Rhode Island’s coastal environment plays an integral role in providing habitat for hundreds of species of plants, fish, shellfish, birds, and mammals. Sachuest Point National Wildlife Refuge, located in Middletown, Rhode Island, is an important area for the protection of Rhode Island’s coasts and is facing many threats including invasion by nonindigenous, invasive plant species, and impending sea level rise, associated with climate change. The refuge hosts many different coastal communities including salt marshes and maritime shrubland, which are currently at risk and considered highly vulnerable to threats from invasive plants and climate change. Phragmites australis (common reed) and Vincetoxicum nigrum (black swallow-wort) affecting these “at risk” ecological communities of Sachuest Point National Wildlife Refuge were assessed in this study. During 2016 and 2017, 46 acres were monitored for percent coverage of V. nigrum and 26.5 acres for P. australis. This study also evaluated areas characterized by re-establishing native salt marsh grasses after a dredging project to increase elevations that would create a more resilient salt marsh at the refuge. During 2017, areas of natural regrowth versus hand-planted areas were assessed and compared using a point-intercept surveying method. Differences in the height of Spartina alterniflora (smooth cordgrass) was also measured and compared to heights from 2015 and 2016. The results suggest that treatment techniques applied to P. australis are more effective at decreasing the percent cover of the species when compared to V. nigrum within the study timeframe. It was also concluded that areas of natural regrowth are much more diverse in species and have higher percent cover overall than areas of hand-planting. The results of this study can be utilized to help managers and biologists of the U.S. Fish and Wildlife Service make more informed decisions regarding the coastal resilience efforts of Rhode Island’s unique and fragile coastal ecosystems.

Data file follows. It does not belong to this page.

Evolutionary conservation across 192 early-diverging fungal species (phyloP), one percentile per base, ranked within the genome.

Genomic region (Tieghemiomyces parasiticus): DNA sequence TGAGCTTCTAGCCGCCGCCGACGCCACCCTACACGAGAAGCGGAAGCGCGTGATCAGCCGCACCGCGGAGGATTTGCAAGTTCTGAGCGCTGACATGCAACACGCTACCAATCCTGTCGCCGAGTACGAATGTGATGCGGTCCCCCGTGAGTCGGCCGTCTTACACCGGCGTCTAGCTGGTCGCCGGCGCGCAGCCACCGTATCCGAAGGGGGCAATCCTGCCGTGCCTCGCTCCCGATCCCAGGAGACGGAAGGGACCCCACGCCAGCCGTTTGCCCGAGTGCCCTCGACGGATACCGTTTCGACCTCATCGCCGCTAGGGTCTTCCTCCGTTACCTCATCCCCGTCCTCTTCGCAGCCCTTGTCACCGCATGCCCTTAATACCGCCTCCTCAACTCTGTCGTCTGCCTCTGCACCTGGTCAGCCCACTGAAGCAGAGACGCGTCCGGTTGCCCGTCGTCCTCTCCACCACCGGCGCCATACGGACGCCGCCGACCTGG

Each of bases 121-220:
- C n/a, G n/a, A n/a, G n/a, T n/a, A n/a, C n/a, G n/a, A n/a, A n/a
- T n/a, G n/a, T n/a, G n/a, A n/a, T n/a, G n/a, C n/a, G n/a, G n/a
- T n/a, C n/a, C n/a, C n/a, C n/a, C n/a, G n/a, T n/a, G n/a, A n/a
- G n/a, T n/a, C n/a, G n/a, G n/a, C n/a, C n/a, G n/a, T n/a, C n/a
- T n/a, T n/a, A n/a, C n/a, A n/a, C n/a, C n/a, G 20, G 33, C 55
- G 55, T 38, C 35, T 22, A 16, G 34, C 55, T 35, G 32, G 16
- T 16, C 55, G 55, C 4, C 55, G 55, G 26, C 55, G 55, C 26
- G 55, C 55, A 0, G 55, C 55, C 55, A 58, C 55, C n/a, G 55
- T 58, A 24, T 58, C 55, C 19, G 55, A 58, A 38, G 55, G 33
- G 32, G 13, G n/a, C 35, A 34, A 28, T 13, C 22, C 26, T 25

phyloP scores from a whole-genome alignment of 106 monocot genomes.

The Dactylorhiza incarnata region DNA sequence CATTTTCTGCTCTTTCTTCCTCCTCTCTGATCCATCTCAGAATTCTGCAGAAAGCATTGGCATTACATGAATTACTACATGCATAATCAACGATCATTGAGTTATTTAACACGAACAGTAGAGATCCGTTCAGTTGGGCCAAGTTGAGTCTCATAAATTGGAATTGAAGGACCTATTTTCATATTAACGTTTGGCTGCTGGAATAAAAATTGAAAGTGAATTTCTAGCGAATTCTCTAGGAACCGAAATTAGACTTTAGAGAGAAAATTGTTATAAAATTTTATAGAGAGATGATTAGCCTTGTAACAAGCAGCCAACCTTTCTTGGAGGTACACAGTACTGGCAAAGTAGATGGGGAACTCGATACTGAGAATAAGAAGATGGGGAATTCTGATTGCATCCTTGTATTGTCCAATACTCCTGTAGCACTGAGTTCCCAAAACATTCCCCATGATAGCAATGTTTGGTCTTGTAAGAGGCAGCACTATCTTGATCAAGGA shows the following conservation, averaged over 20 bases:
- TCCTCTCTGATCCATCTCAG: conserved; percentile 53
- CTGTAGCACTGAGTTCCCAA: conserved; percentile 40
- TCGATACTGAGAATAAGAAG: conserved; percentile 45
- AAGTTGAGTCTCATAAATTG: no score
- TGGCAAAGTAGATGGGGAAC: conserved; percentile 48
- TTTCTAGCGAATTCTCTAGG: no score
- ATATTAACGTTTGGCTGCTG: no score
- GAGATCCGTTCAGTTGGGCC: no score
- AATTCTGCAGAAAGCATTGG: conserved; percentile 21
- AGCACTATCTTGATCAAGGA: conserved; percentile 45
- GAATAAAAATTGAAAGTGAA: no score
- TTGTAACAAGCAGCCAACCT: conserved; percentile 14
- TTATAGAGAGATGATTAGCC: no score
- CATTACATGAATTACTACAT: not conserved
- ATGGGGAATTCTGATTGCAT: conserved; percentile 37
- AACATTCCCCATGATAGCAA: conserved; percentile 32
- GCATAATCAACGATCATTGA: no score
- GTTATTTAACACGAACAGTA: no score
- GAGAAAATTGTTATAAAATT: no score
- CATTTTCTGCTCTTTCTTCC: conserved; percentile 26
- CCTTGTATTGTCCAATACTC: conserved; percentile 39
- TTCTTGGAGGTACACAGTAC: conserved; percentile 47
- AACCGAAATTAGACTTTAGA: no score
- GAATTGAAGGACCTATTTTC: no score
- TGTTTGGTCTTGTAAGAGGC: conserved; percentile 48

Riley, Melissa, "Coastal habitat restoration: Management in the state of Rhode Island" (2017). Internship Reports (Restricted). 299.
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